Subject: Re: How .. is resolved at mountpoints
To: None <email@example.com>
From: Greg A. Woods <firstname.lastname@example.org>
Date: 03/16/2000 01:41:31
[ On Wednesday, March 15, 2000 at 21:35:56 (-0500), John Kohl wrote: ]
> Subject: Re: How .. is resolved at mountpoints
> >>>>> "JF" == Jonathan Fuerth <email@example.com> writes:
> JF> How does the kernel's pathname->(device, inode) algorithm work when a
> JF> pathname of ".." is given to it when the current directory is the top level
> JF> of a mounted filesystem (other than the root filesystem, of course).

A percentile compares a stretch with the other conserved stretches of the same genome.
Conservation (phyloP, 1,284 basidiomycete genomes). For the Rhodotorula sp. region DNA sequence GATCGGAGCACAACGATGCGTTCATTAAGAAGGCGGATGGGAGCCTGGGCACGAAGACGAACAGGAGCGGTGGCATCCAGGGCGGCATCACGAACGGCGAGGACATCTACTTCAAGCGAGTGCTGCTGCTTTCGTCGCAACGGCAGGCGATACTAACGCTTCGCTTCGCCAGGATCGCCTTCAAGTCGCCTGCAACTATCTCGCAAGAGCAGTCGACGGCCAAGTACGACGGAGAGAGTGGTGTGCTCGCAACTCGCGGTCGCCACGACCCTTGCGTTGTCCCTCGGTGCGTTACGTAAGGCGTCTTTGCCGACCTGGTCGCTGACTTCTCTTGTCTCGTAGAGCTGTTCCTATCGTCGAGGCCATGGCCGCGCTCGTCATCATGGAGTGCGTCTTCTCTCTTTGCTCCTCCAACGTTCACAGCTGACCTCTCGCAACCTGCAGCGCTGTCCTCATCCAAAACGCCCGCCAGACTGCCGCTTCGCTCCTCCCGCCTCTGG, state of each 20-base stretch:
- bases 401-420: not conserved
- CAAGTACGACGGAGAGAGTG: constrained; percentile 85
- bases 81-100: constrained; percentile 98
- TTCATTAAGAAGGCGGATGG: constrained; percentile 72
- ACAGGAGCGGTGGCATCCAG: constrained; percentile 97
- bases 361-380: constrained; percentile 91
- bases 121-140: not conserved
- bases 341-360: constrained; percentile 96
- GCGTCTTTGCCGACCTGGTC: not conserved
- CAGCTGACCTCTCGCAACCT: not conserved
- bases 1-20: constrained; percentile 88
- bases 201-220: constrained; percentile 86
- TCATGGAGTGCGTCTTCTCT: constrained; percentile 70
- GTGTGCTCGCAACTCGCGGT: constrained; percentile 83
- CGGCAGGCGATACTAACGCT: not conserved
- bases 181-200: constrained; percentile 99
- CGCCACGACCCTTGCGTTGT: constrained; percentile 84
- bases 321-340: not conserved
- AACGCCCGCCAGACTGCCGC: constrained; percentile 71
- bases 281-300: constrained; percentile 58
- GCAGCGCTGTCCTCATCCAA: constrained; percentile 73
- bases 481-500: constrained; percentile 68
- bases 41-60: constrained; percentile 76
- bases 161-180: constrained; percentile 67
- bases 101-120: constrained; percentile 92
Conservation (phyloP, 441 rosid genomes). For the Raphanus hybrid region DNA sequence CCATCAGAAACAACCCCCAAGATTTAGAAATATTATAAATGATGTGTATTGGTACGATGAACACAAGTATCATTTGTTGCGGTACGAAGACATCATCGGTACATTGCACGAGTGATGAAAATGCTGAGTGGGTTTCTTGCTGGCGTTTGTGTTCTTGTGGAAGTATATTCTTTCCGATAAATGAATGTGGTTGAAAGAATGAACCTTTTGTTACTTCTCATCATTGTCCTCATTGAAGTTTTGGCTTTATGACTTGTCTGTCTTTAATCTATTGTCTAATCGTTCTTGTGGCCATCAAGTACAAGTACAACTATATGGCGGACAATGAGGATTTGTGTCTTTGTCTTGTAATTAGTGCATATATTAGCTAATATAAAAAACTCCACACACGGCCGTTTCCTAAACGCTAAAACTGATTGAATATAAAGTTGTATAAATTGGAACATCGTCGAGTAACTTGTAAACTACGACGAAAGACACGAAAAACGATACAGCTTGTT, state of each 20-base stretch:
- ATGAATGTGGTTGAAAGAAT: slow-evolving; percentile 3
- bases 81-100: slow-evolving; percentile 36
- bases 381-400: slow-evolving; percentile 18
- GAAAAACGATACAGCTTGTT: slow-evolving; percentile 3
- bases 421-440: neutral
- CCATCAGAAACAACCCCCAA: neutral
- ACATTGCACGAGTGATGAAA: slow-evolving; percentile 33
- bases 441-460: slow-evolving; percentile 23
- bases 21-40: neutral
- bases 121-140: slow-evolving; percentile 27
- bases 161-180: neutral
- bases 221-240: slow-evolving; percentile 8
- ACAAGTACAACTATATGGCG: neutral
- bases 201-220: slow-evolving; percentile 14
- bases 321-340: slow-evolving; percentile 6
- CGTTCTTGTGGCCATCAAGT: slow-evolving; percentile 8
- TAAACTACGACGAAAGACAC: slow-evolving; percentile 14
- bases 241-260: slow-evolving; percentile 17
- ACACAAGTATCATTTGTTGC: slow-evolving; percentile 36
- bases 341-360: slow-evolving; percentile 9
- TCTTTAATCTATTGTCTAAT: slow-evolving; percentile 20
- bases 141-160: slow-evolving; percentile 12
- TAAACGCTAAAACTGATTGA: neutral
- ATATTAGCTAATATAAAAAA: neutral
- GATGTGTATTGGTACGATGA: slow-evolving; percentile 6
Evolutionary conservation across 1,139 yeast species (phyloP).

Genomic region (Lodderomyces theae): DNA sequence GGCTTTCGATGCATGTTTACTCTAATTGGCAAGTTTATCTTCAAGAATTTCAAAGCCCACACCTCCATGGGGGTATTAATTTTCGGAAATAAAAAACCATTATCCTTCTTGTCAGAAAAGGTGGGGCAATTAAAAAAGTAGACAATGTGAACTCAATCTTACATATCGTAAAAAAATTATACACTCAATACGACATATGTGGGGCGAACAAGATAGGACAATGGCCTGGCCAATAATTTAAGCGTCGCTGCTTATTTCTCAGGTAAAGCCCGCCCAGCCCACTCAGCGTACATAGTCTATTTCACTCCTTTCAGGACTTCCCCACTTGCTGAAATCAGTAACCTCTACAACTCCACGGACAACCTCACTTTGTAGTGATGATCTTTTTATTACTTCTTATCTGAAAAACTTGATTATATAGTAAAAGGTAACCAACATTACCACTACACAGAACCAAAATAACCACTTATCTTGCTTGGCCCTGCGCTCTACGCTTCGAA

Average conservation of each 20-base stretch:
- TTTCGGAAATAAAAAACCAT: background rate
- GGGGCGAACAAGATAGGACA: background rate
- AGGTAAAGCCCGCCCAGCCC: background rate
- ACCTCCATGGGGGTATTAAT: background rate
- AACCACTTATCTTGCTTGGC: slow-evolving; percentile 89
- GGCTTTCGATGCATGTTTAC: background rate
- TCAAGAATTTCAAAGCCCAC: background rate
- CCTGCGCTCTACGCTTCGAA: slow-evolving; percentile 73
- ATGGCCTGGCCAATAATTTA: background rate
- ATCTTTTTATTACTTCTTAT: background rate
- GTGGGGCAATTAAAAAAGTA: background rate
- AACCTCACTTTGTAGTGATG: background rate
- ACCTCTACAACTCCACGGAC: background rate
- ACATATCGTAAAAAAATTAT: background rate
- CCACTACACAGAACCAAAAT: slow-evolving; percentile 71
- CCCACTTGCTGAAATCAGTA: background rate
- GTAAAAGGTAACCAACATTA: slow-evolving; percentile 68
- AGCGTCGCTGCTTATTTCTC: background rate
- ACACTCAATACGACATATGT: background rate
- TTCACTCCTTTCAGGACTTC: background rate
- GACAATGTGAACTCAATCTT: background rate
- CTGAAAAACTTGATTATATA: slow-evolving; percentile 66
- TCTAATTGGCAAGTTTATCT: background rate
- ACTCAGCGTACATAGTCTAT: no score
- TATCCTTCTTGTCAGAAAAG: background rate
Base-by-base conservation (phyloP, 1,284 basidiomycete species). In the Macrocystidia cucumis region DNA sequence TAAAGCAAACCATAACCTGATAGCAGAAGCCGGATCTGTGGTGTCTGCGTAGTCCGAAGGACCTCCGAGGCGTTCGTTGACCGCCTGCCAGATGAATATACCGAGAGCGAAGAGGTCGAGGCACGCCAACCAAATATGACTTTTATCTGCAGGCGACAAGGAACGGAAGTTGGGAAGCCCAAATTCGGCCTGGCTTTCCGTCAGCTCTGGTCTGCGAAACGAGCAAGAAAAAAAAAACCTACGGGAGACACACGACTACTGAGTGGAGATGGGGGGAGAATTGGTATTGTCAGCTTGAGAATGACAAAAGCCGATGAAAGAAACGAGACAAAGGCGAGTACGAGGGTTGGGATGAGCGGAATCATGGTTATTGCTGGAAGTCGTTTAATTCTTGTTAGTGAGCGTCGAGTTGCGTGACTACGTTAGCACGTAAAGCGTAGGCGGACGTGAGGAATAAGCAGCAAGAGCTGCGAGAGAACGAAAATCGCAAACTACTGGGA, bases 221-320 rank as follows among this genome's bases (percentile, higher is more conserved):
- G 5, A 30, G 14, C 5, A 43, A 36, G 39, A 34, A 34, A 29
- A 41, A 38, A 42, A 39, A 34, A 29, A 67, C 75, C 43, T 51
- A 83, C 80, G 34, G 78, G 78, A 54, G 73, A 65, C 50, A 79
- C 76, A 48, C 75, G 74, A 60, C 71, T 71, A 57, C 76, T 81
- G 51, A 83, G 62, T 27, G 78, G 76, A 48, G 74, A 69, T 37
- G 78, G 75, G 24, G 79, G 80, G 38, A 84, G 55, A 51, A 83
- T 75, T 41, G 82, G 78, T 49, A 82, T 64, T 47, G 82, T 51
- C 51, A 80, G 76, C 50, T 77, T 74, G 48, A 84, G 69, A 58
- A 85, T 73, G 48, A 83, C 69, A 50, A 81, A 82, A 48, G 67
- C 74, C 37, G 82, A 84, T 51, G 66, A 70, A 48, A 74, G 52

> See /usr/src/sys/kern/vfs_lookup.c:namei().
> In there you'll find this notation:
> * Handle "..": two special cases.
> * 1. If at root directory (e.g. after chroot)
> * or at absolute root directory
> * then ignore it so can't get out.
Hmmm... why is there any thing special done when at the absolute root
directory? Isn't ".." still guaranteed to be just a hard link to "." in
the root directory (unless of course you are in fact chroot'ed).
Looking very briefly at the code I see that the elimination of this test
wouldn't likely make much difference of course, and keeping it will
obviate the need for worrying about the correctness of the ".."
directory entry in the absolute root....
Greg A. Woods
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